Tube Web Spider

Tube Web spider - Segestria florentina
Photo: Luis Miguel Bugallo Sánchez License

The tube web spider (Segestria florentina) is a large, black and intimidating looking spider. With females reaching up to 22mm in body length this makes them one of the largest spiders found in Britain. As if to emphasise they mean business the spiders frequently have iridescent green fangs (you can just make out this on the photo above).

The name tube web comes from their tubular web which they spin into a crack or crevice. From the opening they lay six or more threads of silk radiating outwards. The spider generally keeps one leg on each thread and waits. When some unfortunate prey touches one of these threads the spider bolts out of its lair and sinks its prodigious fangs into it.
The spider can often be lured out of its retreat by tapping the trip-lines after sun down, if you are brave enough!

In common with the lace weaver spider, the tube web is matriphagous. That is the young devour the mother after hatching.

Like the false widow spider, the tube web is another immigrant to the UK. First recorded in 1845 the spider has made steady inroads into the UK and can now be found across much of southern England.

Also similar to the false widow is the painful bite. Although not quite as venomous as Steatoda nobilis the bite is still reported to be about as painful as a bee sting, or as one report puts it “…felt like a deep injection…”, with the pain lasting several hours.
The venom itself has been shown to contain 2 neurotoxins and one insecticide.

16 thoughts on “Tube Web Spider”

  1. My flat is infested with tube web spiders and I have been bitten by them many times, what is the long term effects of this?

  2. In as many as four days, I found a very large jet black one at the end of our garden, then next day found one outside our front door although slightly smaller then today saw one by our bins in the driveway with a slightly greyer body. I have photographs of all of them

  3. Our garage is infested with them, they live in the cracks and holes. Some are really big.
    Anyone know how I can safely get rid of them?

    • Hire pest control. I got my whole house fumigated due to spider infestation. It cost me £145, but that was 9 years ago. They use really strong stuff, and you can’t go in your house fir a while afterwards. But it’s worth it

  4. I have them around the windows on my balcony and they are huge only see it at night with the legs out. Do have a lot of wood louse in my garden though I’m guessing that is seggies main food source

  5. We seem to get them every year around this time on our south facing wall, in cracks between wood and concrete. I use a flea spray called Indorex, it’s available through some vets and on Amazon and eBay I think aswell. See the reviews on Amazon. It treats flea eggs and deals with spider eggs much the same way. I can’t stop them rehoming on the house from the garden every year, but spraying this into the cracks stops them laying eggs and causing an infestation and also is safe to use around animals and pets. Though it’s recommended to always read the label and follow the instructions.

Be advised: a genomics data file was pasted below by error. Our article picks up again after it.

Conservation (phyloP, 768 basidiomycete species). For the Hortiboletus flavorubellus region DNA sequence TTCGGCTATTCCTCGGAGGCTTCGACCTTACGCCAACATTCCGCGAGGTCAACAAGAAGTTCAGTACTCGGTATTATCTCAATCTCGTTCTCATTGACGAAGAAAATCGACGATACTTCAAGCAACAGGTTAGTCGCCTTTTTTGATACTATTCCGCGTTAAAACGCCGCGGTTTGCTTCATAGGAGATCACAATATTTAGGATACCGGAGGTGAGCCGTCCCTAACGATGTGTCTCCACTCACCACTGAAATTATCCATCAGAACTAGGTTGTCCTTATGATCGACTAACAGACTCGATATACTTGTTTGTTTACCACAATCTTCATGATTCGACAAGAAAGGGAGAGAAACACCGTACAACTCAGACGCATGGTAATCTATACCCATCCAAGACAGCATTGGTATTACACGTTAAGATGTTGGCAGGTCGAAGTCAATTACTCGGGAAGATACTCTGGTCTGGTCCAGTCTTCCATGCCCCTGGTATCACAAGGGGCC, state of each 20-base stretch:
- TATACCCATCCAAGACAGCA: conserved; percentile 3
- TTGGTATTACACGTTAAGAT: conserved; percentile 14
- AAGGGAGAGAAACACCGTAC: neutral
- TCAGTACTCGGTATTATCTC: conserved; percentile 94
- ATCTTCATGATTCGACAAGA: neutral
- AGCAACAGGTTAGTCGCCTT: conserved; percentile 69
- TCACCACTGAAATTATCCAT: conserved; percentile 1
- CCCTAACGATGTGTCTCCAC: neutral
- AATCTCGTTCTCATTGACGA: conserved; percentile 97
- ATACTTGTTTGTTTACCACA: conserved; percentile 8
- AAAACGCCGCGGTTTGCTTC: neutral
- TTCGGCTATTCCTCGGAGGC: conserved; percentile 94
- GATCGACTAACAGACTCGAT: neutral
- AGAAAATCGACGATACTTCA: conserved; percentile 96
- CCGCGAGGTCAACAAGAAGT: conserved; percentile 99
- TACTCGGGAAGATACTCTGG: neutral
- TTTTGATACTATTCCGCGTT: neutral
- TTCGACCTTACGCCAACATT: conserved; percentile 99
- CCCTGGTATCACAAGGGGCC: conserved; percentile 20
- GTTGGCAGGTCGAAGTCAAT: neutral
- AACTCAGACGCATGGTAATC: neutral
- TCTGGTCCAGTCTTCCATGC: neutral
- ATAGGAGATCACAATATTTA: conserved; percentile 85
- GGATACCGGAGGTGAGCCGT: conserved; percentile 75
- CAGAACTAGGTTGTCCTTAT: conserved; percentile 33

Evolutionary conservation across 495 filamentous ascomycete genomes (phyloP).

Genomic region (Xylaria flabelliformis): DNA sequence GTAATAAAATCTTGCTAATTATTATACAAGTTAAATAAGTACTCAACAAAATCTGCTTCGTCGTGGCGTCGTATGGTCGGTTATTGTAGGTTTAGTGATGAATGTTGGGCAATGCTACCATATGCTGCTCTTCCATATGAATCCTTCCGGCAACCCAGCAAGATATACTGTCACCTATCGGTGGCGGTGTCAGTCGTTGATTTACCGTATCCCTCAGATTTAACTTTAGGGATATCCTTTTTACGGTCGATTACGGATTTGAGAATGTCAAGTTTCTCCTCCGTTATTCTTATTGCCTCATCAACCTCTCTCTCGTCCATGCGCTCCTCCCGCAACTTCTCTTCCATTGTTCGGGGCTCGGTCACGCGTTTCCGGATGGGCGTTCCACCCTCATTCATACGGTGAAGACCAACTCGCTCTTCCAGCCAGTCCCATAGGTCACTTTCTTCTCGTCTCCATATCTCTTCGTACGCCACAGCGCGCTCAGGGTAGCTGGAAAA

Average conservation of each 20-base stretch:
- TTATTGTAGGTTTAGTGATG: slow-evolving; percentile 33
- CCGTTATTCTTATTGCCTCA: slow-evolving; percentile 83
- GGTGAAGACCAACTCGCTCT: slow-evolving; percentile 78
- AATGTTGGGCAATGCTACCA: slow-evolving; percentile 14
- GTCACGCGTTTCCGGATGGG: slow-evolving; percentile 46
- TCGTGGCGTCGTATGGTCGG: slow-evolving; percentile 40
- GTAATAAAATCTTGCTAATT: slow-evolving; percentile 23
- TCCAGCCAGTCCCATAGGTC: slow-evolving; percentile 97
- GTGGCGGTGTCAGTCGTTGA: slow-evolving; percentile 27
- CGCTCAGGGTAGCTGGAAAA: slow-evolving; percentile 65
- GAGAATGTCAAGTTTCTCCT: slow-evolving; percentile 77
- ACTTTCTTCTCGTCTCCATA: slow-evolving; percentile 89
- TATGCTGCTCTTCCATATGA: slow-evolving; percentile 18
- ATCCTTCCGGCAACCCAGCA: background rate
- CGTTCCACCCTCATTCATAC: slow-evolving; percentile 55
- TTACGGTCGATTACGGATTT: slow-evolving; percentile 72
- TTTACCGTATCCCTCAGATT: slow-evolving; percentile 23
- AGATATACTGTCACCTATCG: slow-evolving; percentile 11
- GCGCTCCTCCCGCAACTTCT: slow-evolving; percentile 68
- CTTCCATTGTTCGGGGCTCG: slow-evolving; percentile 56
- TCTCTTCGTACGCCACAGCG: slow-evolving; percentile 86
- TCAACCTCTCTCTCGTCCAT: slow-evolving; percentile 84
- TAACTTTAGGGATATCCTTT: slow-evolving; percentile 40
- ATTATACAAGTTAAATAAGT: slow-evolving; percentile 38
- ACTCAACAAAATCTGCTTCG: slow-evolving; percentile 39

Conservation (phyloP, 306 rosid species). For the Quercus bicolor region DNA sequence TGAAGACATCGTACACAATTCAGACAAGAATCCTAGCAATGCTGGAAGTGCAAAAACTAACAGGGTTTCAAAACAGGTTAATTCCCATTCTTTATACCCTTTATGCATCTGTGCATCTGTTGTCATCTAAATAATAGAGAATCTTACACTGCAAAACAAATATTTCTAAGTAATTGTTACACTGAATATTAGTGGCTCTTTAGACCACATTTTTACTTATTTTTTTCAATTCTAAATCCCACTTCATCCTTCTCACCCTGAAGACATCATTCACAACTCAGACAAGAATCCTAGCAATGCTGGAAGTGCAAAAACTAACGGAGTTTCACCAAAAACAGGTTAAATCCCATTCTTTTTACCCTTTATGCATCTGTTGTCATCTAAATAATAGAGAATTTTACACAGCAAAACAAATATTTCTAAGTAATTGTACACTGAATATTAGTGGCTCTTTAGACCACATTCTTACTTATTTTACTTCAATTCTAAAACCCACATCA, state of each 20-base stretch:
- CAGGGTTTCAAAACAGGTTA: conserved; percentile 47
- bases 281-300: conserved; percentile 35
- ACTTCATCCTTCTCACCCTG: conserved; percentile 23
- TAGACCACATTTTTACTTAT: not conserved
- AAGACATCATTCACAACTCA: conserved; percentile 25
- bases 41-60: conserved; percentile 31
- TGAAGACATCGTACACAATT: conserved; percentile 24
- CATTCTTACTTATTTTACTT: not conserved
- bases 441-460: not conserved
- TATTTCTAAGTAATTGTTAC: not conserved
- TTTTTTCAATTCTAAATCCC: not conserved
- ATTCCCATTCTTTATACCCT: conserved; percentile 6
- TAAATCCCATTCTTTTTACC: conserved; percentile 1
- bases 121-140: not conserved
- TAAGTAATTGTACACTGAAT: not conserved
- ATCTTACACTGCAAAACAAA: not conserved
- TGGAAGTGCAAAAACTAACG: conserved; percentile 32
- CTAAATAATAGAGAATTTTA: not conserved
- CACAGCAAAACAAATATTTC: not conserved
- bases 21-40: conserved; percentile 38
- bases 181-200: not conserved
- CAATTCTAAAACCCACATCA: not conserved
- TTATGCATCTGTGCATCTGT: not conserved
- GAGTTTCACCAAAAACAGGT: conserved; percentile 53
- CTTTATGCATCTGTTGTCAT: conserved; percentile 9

6. I live in Scotland and 28 years ago we saw a glimpse of a large, black spider disappearing into a hole in the flat we were staying in. We were sure the guy across the hall, who had exotic pets, that one of his spiders had escaped. This however I’m 99.9% positive what we saw. I know it was a while ago but you don’t forget seeing a creature like that!

    I do have a question though. My husband moved the sofa to clean and found a small dead mouse between 2 fairly large webs. The wee thing felt like a shell and there was no sign of decomp. Is there any spiders in the UK that would kill and eat a young mouse? I can’t think of any other reason why it would be where it was. Especially since there was no decomp and had no weight to it at all

    • Sorry this is a late reply. No doubt your query has already been answered or you’ve forgotten about it! The false widow is capable of killing small mammals and lizards. Its venom is roughly 200 times more potent than any native species of spider. Shrews and small bats have both been found bound up in their webs. Fortunately they try to stay away from us and tend to only bite through accidental contact. A warning nip normally involves a small amount of venom and is equivalent to a bee sting. A larger dose of venom can result in quite a miserable day or two. The severe reactions to bites you read about in the papers aren’t caused by the venom itself. Instead the spiders often harbour some very unpleasant bacteria on their fangs which can occasionally be transferred and cause serious infections. If you’re unlucky enough to be bitten and you’re taking a turn for the worse, get some antibiotics prescribed post haste. Trust me I’ve been there, it’s not a nice experience!

  7. we have many poking 5 or 6 legs out of our fence panels and holes in the wall. they seem to only come out at night and retreat when shining a torch at them. I live in a 1900 terraced cottage and am scared of going out the back door past our kitchen. back of our house is north facing. how do I get rid of them? I am the world’s worst arachnaphobe help!


Leave a comment